1. Kinds of Liberty:

Mill identifies two kinds of liberty: negative and positive. In its negative sense, liberty imply non- restriction in the activities of the individual.

Positively it implies area within which individuals can use their energies for creative activities and self-development.

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2. Self-Regarding and Other-Regarding Actions:

According to Mill, in case of a clash between an individual’s opinions with that of the community, the individual will be the ultimate judge unless the community can convince him without threat to violence or coercion. Moreover, he makes differentiation between self-regarding and other- regarding actions.

He favored complete freedom of conduct for the individual in the sphere of self- regarding actions unless it was dangerous to himself. With respect to ‘other-regarding actions’ Mill conceded the right of the community to coerce the individual if his conduct was contrary to its welfare.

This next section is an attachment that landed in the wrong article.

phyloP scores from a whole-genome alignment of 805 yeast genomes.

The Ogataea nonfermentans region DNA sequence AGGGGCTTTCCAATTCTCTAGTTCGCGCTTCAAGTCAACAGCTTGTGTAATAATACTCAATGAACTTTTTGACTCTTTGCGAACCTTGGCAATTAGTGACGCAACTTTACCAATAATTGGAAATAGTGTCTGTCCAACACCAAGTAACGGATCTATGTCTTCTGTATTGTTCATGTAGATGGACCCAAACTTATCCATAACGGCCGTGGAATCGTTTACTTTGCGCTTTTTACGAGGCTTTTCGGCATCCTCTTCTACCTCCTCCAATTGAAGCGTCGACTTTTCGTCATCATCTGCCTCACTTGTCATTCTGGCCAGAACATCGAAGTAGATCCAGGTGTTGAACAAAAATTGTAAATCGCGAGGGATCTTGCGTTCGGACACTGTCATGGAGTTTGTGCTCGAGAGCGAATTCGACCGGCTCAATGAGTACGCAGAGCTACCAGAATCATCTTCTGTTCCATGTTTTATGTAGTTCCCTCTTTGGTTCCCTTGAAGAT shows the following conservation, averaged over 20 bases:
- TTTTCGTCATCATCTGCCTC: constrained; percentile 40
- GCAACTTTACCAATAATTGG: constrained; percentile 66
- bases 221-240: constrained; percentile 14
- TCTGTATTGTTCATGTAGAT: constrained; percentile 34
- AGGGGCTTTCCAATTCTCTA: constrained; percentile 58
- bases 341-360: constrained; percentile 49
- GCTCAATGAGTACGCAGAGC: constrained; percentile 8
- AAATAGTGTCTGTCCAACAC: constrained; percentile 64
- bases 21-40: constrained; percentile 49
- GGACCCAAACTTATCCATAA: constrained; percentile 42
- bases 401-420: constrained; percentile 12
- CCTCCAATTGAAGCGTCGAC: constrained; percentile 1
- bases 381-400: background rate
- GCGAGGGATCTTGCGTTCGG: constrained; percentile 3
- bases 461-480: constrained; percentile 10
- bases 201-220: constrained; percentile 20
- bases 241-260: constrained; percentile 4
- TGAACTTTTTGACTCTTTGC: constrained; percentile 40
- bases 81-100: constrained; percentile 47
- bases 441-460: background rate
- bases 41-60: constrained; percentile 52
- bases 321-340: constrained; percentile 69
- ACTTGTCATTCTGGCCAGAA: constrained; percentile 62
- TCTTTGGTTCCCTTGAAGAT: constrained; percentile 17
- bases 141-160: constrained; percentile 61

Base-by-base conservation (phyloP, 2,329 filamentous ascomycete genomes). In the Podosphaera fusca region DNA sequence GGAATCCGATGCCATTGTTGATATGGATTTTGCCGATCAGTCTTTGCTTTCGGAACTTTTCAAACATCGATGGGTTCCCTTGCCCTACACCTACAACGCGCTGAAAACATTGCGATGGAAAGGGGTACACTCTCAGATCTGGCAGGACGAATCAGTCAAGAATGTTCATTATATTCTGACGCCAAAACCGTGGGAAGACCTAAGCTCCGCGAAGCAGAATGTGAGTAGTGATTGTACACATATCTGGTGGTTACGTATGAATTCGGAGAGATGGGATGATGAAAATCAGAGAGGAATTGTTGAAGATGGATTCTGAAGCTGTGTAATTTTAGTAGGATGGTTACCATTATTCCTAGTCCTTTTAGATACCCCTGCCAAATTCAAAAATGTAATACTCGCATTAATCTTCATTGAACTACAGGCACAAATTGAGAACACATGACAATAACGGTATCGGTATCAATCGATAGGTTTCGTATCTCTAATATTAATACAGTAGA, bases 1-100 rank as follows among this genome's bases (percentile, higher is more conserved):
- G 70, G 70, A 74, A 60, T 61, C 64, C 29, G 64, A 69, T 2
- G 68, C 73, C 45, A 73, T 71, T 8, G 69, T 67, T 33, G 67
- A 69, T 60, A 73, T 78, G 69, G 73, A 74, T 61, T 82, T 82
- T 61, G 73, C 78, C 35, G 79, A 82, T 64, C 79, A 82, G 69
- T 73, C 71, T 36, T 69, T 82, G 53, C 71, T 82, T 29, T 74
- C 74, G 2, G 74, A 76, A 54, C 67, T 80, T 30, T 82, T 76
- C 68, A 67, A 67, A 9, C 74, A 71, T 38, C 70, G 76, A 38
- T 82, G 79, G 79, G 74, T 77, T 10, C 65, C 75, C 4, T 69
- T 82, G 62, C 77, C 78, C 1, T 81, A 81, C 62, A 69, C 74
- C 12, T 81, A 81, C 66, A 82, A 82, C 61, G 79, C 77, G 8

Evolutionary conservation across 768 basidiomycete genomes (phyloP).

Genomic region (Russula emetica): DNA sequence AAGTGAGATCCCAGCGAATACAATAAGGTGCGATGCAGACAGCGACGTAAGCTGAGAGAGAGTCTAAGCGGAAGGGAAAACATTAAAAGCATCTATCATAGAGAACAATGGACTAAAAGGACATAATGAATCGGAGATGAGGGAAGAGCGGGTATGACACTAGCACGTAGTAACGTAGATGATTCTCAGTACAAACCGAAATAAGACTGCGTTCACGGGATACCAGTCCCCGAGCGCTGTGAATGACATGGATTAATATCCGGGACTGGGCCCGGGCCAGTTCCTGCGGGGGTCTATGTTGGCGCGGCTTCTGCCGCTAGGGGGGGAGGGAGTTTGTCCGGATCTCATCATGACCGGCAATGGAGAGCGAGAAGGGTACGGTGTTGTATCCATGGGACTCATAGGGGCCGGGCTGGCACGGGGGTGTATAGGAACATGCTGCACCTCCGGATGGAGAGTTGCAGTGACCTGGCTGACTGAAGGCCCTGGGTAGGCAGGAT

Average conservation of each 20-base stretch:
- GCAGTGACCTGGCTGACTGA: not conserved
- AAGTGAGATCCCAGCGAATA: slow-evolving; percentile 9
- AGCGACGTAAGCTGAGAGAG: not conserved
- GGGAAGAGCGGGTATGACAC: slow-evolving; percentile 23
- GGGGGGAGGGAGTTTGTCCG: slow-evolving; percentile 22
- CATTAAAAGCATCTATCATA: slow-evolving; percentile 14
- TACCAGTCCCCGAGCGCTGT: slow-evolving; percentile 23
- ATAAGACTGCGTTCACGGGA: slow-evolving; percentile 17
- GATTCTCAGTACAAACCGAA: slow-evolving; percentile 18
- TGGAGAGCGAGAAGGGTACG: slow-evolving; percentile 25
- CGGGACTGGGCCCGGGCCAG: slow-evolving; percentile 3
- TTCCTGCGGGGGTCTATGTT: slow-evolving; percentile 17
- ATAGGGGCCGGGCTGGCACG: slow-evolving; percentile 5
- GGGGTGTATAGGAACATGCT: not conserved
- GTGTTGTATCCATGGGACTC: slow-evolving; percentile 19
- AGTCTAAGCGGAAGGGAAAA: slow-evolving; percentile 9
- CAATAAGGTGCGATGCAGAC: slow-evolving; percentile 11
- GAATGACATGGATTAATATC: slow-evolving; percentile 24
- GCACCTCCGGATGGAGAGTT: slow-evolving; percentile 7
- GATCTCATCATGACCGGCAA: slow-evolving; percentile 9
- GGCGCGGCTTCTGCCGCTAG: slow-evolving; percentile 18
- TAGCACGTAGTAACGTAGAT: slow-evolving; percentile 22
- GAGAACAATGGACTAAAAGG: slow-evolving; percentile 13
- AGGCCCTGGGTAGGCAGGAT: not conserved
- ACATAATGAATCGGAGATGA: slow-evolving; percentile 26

3. Threats to Liberty:

Mill identifies threat to liberty mainly from two sources one, state laws that could restrict freedom and two, society which expresses the general but unorganized opinion. But, he accepts reasonable interference to individual liberty to prevent harm to other people.

4. Kinds of Liberty:

Mill discusses liberty broadly under three heads. They are as follow: Firstly, The liberty to thought and expression. Secondly, Liberty of tastes and pursuits.

Thirdly, Freedom of Association Mill’s discussion of the liberty of thought and expression is the most classic part of his essay ‘on liberty’. It is essential not only for the development of the individual personality but also for the health and vigour of the society. It is not necessary for its instrumentality in ensuring effective government, but is good for its intrinsic worth. Moreover, it helps in establishing the truth.

Criticism:

1. Mill offers an elitist conception of liberty.

For, people enslaved to customs are not free. 2. Barker labels Mill as “a prophet of an empty liberty and an abstract individual”.

3. As an ardent liberal he is more concerned with protecting individual’s private sphere than with common good as people like Green envisaged. 4. Mill’s conception of liberty fails to complement it with claims of peace and order in society. The doctrine of liberty that has become an integral part of every theory on politics is incomplete with J.S. Mill.

In fact, he has remained of the reference point for new theorization on the idea of liberty. For, he acknowledges its universal as well as developmental aspect.